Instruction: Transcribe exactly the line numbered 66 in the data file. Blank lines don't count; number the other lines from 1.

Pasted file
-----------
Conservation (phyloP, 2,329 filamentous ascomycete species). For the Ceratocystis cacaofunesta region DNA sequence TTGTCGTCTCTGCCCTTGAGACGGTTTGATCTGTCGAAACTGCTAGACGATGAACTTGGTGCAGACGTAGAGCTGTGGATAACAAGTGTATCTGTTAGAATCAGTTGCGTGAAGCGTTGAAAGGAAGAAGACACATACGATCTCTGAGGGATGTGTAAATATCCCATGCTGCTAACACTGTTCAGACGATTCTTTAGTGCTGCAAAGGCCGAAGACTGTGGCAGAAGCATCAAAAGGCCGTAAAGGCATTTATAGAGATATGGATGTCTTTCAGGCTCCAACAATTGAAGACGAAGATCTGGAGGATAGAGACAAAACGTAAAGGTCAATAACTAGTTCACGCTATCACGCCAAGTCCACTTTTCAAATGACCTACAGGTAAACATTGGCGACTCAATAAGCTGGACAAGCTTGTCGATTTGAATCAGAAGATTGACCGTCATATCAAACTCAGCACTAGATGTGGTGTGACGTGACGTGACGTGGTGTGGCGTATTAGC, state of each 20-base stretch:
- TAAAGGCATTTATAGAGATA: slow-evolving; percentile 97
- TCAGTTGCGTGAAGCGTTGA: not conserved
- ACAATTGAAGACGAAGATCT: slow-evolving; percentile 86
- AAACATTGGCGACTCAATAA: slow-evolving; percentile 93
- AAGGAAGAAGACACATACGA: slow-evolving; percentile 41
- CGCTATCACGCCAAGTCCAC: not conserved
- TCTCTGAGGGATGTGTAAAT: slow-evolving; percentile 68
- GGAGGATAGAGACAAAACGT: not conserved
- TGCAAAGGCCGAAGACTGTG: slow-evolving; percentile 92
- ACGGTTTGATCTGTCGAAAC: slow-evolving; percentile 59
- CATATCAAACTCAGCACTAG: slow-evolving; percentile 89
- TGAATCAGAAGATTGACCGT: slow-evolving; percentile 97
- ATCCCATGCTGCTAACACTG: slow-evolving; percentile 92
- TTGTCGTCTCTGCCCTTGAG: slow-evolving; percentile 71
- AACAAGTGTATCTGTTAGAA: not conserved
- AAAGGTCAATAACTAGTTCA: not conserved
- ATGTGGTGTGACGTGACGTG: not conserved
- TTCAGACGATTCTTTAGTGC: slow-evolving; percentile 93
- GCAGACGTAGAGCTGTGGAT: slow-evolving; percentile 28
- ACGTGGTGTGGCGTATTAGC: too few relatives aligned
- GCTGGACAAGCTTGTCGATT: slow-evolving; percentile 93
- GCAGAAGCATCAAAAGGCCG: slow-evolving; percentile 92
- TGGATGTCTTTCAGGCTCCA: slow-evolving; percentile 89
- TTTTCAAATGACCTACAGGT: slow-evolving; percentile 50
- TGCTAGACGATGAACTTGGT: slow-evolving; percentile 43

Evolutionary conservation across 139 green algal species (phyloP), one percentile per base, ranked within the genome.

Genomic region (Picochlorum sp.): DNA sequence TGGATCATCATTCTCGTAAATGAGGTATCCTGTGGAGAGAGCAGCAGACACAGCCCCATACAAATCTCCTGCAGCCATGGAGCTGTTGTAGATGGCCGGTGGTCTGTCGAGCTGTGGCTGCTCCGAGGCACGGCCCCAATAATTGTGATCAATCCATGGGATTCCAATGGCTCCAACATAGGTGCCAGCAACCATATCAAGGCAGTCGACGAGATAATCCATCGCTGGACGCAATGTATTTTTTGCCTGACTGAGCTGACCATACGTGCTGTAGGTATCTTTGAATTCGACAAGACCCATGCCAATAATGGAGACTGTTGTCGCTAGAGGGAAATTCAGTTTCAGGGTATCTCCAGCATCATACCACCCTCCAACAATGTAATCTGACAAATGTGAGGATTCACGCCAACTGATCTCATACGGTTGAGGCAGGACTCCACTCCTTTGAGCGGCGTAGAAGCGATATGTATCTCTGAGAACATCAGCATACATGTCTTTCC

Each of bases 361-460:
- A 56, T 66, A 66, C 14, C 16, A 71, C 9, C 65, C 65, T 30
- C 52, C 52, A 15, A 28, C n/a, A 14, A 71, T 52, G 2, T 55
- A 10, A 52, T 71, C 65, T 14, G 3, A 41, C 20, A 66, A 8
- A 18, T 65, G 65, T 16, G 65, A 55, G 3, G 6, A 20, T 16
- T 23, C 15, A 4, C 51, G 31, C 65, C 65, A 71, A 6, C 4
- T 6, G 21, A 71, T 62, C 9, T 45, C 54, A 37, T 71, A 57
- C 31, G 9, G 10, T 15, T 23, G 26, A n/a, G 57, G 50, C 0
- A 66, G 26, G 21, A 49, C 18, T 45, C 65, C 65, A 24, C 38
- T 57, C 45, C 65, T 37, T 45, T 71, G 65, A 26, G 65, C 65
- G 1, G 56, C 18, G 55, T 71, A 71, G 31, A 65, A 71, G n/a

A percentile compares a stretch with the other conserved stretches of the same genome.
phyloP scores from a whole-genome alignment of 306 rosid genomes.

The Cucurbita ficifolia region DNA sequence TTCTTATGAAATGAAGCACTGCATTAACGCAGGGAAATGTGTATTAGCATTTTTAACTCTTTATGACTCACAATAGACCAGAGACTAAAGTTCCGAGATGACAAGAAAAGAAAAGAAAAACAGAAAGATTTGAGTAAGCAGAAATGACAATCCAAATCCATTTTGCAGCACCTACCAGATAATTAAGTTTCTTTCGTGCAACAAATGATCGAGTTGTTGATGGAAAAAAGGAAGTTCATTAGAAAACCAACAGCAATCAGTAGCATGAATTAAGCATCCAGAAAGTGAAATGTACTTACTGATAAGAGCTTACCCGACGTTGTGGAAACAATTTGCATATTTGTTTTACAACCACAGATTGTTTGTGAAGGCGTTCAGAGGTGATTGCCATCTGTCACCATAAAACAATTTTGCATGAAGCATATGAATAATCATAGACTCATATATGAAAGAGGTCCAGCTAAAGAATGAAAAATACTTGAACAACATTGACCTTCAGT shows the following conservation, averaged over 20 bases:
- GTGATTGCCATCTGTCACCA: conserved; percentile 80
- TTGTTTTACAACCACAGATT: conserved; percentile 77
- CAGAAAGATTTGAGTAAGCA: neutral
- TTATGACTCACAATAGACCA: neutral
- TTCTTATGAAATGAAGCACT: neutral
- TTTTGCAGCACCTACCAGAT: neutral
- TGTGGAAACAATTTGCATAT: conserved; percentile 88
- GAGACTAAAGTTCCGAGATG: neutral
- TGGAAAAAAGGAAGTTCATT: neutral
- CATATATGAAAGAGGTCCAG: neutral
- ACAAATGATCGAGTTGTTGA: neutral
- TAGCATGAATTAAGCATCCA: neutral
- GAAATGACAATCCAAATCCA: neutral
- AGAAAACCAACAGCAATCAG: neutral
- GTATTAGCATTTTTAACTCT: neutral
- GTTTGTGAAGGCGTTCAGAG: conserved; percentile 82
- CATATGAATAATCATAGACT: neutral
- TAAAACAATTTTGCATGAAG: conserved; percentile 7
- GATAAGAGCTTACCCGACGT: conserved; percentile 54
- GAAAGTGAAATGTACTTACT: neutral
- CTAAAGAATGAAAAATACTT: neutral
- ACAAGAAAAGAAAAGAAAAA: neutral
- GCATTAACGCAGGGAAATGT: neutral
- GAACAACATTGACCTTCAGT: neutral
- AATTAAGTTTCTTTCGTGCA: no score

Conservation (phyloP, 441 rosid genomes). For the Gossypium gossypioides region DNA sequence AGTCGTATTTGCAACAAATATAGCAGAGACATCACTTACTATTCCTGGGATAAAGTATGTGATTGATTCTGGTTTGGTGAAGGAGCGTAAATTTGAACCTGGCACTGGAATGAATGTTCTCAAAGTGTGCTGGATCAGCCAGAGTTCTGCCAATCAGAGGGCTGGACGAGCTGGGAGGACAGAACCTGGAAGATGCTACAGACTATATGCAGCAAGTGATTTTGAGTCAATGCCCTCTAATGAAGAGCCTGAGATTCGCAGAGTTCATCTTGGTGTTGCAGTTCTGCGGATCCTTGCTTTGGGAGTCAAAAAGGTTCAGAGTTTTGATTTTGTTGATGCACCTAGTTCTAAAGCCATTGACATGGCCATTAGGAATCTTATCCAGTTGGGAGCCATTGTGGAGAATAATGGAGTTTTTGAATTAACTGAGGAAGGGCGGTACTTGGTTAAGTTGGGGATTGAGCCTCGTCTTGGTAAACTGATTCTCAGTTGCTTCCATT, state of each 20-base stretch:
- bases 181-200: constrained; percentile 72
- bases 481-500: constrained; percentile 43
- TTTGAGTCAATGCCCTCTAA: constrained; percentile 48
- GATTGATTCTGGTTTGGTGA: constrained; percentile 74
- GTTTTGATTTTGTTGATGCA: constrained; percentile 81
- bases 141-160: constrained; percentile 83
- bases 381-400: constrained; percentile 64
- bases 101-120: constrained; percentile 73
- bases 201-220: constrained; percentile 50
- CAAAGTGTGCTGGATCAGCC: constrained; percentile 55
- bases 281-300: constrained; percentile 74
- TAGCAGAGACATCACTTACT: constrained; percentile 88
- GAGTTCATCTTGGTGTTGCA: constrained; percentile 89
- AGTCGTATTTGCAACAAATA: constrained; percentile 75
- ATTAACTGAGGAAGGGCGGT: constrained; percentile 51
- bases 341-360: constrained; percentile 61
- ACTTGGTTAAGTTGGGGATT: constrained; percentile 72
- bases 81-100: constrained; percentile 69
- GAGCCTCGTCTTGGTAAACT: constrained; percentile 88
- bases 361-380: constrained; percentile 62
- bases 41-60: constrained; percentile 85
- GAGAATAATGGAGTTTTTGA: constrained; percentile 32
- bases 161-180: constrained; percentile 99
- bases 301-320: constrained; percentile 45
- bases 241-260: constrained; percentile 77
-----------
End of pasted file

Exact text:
- GAACAACATTGACCTTCAGT: neutral